Linked by Thom Holwerda on Thu 19th Nov 2009 20:01 UTC
Google Google has just unveiled its Chrome OS operating system during a press event at the company's headquarters, and it's pretty much exactly what we expected it to be: a streamlined Linux kernel booting straight into the Chrome web browser. The code is available starting today.
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What I expected and Litl is dead.
by kragil on Thu 19th Nov 2009 21:14 UTC
kragil
Member since:
2006-01-04

It is mostly what I expected. Moblin + Chrome

So no new windowing system. Plain old X11 is the windowing system (pimpled with OpenGL, Clutter etc.)

Things I like: Firmware, Security model, Open Drivers (I really hope they put pressure on the hardware vendors, that would give them A LOT of creds with the FOSS crowd.)

But I think they have to provide Native Client apps really fast .. people want native speed.

And btw. Litl is dead. ChromeOS seems to do the same (but more thoroughly executed) and will be "Less than free"(like Android)

Reply Score: 3

galvanash Member since:
2006-01-25

It is mostly what I expected. Moblin + Chrome

So no new windowing system. Plain old X11 is the windowing system (pimpled with OpenGL, Clutter etc.)


No new windowing system... yet.

But I think they have to provide Native Client apps really fast .. people want native speed.


You might be right. I don't _know_ anymore that you do, but I really don't think that is going to happen. I think Google is going to intentionally a permanently avoid a native API for the following reason:

As long as the only thing Chrome OS runs is web apps, they can change virtually anything in it as they see fit - and as long as they can get Chrome (the browser) to run on it they maintain their ABI (essentially the browser itself IS their ABI). Without having to worry about maintaining binary compatibility with anything, they can effectively optimize the living sh*t out of it over time so that they can reduce their hardware requirements over time (or increase performance on existing hardware depending on how you look at it).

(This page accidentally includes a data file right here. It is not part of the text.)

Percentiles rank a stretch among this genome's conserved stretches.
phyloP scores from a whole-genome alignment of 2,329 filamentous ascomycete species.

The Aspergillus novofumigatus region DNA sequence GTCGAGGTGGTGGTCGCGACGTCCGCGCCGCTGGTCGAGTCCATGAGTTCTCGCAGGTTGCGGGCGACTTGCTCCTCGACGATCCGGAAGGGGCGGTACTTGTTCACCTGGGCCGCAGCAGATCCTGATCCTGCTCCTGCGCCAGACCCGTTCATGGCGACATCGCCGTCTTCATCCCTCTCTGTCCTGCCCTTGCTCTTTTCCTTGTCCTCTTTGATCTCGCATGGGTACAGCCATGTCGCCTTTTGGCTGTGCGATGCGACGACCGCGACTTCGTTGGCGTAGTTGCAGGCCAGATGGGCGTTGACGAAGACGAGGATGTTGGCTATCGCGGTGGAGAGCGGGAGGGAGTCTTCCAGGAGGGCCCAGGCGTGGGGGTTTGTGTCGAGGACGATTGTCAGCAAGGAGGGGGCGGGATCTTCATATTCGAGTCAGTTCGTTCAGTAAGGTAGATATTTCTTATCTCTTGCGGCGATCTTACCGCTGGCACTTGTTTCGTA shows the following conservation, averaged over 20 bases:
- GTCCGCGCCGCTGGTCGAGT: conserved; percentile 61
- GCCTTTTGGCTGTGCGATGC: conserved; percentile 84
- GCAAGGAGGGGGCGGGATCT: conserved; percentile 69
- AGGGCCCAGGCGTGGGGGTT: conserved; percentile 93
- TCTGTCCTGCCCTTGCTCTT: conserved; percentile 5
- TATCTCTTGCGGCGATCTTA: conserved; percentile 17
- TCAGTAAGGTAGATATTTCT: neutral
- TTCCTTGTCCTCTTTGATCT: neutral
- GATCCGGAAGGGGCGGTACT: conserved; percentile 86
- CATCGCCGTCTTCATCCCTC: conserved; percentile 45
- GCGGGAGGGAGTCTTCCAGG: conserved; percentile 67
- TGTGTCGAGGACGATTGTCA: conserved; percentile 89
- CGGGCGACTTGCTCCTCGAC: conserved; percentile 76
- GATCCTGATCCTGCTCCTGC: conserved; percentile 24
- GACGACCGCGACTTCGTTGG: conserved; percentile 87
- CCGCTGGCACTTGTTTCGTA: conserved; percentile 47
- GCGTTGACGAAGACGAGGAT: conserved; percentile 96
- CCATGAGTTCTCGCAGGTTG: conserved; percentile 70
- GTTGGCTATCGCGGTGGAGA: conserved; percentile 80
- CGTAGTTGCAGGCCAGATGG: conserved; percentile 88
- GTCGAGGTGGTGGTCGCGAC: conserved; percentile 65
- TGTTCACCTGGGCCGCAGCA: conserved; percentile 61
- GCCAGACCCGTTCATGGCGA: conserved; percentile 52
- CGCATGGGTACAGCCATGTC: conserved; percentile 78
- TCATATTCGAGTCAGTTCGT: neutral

I think the whole point is to make the hardware itself as uninteresting as possible - Chrome OS is for running cloud apps, and running them as cheaply as possible.

So sure, it is little more than moblin + chrome NOW, but as long as they avoid getting trapped by having to support native apps, they can work on shrinking their OS stack. I predict X will be the first thing to go...

Reply Parent Score: 2

vivainio Member since:
2008-12-26

So sure, it is little more than moblin + chrome NOW, but as long as they avoid getting trapped by having to support native apps, they can work on shrinking their OS stack. I predict X will be the first thing to go...


Having Native Client does not imply that they would commit to native app support. It just means you can run native code in the browser sandbox, for performance. Binary browser plugins as such are not sandboxed right now.

Reply Parent Score: 2

pepa Member since:
2005-07-08

Open Drivers? I am actually somewhat worried about the OEM validation policies (although I guess they can be hacked out). I will put pressure on selected hardware vendors, but I'd call it partnerships.
Then, no hard-drives is another funny one... The vision if for light(weight) machines, that store as little as possible locally. I guess this can also be easily hacked around. But will the firmware be modifiable as to allow for a different kernel, with all the checksumming?

Reply Parent Score: 2